What they dont do is screen your blood when the doctor does a blood draw for a health reason.  Say, for example, you were having a blood draw for your thyroid, or diabetes, no they would not routinely screen that blood for hepatitis.  It would be an invasion of your privacy to do that, unless you specifically asked or gave permission.  The only time they DO routinely screen for Hep B (and HIV) is when you are pregnant.

Tuesday, 26 June 2012

Source of my infection

I had a check-up with heppy doc yesterday.
Amongst other tests taken 3 months ago was a test to 'genotype' my Hepatitis B infection. 
Hepatitis B has 8 subgroups which are prevalent in different parts of the world.  Diagnose your 'type' and you may be able to work out where you where infected, or by who.
I found out yesterday that mine is Genotype A
88% of Hep B positive people in Kenya are Genotype A.
I think that's my answer.
It seems unlikely now that a piercing parlour or a dentist in white middle class South West England in the 70's would have been my source of infection with an East African genotype.
It seems more likely now that something like a mosquito bite during a trip to Kenya in the mid '70's is the source.  I do remember feeling a bit rough for a couple of days, but was never jaundiced or really unwell.

Monday, 25 June 2012

Be a cancer mentor

If anybody reading this would like to be a mentor to someone else with HCC, please check this link out:
It's a US based organisation, but encourages people to link up worldwide, if not by phone, then by email or Skype

Thursday, 21 June 2012

New place for support and information

For those who use Facebook there is a new site called Hepatocellular Carcinoma Companions at  http://www.facebook.com/groups/myhcc/358424547543935/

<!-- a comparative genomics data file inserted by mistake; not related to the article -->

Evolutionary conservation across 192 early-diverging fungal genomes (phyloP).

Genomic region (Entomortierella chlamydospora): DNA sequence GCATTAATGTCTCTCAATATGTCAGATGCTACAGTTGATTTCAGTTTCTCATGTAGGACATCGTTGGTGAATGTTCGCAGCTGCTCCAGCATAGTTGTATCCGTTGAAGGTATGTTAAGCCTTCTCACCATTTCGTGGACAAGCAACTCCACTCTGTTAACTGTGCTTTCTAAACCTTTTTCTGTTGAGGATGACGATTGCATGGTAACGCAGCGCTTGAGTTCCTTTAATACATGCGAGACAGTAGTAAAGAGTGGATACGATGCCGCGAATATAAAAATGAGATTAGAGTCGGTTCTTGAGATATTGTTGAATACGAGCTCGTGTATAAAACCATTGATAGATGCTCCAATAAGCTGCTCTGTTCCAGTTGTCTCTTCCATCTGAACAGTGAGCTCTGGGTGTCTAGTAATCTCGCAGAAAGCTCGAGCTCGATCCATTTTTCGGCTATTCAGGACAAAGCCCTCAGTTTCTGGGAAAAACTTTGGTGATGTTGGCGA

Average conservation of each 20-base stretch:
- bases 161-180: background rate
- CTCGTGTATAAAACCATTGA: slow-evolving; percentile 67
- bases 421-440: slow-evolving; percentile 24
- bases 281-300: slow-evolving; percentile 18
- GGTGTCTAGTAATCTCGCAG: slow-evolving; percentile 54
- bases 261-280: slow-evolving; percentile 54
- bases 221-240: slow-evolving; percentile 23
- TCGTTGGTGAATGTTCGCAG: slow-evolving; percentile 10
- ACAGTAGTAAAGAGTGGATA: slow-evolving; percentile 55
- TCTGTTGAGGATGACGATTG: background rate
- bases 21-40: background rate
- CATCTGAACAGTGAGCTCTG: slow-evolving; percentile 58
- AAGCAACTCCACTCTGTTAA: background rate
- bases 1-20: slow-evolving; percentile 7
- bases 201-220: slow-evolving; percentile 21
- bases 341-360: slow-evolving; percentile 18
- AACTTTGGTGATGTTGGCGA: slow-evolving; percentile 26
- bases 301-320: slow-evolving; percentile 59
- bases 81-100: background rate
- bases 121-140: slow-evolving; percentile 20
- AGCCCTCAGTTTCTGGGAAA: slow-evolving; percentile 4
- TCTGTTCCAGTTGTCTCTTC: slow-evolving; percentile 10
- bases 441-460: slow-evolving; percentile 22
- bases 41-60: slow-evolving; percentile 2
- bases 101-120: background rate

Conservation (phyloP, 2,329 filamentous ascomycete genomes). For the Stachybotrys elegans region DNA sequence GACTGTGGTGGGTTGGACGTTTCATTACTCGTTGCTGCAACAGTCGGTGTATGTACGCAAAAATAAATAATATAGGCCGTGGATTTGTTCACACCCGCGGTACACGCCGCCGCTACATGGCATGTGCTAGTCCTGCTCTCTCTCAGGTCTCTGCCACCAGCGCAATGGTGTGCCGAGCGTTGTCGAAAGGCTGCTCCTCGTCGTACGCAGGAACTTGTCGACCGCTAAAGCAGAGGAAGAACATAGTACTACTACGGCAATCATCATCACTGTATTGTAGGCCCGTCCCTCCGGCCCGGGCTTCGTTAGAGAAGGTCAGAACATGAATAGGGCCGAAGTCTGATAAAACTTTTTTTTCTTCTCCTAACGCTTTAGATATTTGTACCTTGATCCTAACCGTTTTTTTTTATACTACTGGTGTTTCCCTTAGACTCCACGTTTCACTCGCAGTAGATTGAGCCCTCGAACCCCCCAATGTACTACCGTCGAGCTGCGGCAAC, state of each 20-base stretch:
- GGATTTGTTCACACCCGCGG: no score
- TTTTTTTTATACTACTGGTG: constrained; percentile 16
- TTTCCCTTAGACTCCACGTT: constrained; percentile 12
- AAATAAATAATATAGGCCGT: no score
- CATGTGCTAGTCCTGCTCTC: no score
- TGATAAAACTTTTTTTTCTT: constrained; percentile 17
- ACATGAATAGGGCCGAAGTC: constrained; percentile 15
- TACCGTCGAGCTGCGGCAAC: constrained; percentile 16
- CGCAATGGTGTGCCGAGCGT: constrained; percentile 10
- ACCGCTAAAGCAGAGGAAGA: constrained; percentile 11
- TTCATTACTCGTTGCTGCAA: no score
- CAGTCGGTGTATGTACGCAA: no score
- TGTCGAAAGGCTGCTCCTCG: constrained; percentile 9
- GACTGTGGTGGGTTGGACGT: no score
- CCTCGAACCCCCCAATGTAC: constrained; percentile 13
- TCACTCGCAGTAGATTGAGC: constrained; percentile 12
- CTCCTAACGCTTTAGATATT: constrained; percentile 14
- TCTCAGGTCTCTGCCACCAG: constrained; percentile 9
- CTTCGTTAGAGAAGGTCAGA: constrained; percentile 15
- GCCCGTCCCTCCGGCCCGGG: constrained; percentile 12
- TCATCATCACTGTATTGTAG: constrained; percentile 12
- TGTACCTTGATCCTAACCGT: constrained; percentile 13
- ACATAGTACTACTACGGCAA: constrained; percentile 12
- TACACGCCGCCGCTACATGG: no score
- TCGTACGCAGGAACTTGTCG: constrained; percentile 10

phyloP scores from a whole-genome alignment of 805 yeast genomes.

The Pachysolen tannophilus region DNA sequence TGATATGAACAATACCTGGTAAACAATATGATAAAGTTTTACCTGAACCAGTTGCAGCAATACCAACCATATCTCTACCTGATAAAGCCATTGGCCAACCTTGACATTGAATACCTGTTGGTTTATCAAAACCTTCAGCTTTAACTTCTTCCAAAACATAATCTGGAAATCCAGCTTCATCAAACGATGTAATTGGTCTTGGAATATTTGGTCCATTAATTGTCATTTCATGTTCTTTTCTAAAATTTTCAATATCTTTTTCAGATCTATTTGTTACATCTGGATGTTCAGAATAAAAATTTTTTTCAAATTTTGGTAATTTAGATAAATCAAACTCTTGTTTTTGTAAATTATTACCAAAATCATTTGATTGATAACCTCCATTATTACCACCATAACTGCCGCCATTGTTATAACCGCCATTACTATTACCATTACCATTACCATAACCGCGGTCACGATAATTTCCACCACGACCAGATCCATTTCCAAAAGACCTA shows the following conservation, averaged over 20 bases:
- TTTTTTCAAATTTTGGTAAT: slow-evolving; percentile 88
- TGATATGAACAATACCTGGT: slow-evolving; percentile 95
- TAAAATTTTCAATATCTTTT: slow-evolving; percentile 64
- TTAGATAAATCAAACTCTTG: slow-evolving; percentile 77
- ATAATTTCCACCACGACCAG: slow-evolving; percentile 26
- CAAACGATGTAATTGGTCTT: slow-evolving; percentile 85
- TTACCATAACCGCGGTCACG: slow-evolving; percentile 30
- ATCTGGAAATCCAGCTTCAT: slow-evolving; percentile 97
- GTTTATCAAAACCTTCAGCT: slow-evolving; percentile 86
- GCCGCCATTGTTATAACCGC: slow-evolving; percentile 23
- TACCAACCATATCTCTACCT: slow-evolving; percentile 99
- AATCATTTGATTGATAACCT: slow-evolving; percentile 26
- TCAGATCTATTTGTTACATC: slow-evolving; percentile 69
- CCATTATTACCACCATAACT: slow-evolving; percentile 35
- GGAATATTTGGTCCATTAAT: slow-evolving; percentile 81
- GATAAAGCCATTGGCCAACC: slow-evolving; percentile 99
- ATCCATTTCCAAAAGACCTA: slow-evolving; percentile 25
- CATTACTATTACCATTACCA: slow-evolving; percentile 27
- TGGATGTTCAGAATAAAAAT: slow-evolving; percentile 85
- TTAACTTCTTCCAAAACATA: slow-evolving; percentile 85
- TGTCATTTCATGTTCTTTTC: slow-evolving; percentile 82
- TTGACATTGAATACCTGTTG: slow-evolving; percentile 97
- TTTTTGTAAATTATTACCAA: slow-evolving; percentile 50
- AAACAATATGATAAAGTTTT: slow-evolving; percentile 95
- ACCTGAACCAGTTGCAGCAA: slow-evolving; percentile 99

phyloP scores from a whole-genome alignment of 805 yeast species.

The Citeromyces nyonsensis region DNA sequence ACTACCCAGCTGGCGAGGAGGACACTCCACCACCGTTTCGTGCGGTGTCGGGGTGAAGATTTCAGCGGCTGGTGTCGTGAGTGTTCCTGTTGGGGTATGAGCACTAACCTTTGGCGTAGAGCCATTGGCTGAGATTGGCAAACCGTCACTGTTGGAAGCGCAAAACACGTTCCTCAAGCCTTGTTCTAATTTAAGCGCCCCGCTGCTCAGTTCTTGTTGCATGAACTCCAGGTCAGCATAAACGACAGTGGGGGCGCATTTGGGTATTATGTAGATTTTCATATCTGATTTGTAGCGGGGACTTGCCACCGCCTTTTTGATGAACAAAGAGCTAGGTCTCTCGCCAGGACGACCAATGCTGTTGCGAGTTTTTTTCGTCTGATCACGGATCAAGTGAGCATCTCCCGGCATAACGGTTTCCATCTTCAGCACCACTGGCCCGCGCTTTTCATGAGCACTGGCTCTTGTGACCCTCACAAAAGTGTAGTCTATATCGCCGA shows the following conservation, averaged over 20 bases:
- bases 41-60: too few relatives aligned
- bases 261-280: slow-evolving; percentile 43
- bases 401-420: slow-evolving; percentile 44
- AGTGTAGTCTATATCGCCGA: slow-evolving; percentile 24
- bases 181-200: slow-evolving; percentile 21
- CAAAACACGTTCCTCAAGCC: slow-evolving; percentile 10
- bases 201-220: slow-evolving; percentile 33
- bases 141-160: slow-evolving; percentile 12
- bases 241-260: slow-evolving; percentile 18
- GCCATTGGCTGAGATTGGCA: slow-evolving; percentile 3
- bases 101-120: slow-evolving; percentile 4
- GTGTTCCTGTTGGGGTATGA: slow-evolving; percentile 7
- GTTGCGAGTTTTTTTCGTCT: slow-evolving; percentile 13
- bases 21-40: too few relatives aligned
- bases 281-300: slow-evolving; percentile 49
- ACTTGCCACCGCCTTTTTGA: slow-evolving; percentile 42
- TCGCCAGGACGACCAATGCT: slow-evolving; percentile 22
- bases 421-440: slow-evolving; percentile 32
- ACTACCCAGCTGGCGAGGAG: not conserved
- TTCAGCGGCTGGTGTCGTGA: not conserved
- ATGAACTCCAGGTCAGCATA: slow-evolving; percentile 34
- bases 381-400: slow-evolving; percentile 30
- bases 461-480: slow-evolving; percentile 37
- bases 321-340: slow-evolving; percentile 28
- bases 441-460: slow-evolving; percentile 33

Primarily for those with HCC or those caring for someone with HCC, the founders of this site are also members of another group on Facebook for Fibrolamellar liver cancer.

The group hopes to develop a community for HCC fighters/survivors.  The more we engage with each other the greater the impact the group can have.

Friday, 8 June 2012


Another letter arrives, this time from North Manchester hospital, telling me the MRI result.  I now have a better picture of the timeline from when the scan was done until the results have been agreed on by all interested parties. 
Scan: 20th April
Scan checked & report made: 24th April
Report checked and letter written to me: 4th May

(so that part went swimmingly.  Unfortunately where it then went awry is that the letter with results went to my GP who filed it away without comment.  Copies should have come to me, and presumably to North Manchester and the surgeon which would trigger a discussion at the next weekly MDT meeting.... but they didnt)

14th May: I start the search to find who has the results of the MRI
15th May: MRI report faxed from Macclesfield to North Manchester at my request
18th May:  I track down the 4th May letter at the GP - 14 days after I should have received it.
21st May:  I get a copy of the original MRI report that has been doing the rounds since 24th April.
30th May: North Manchester include me in a weekly Wednesday MDT meeting, and the surgeon gets the chance to look by video link at the scans.
30th May: letter from surgeon typed to me with results of that MDT meeting (so it took 40 days from the date of the scan for the surgeon to see a copy via video link)
8th June: letter arrives with me.
28th: I will get to discuss this with O'Blimey the surgeon
29th June: I will get to discuss this with Dr S, who had the results back in April!

My next 6 month scan will be due end of October.  Now I know to allow about 6 weeks from start to finish of the process, which in reality could be done in about 2 weeks. 

Saturday, 2 June 2012

MRI gets the thumbs up

Random letter arrives from Dr S, the gastroenterologist, advising that I will continue to be monitored 6-monthly with AFP tumour marker and MRI.  This was approved at the MDT meeting, which most likely means that O'Blimey the surgeon had the casting vote on continuing with MRI scans and not demoting me to ultrasounds.  Good news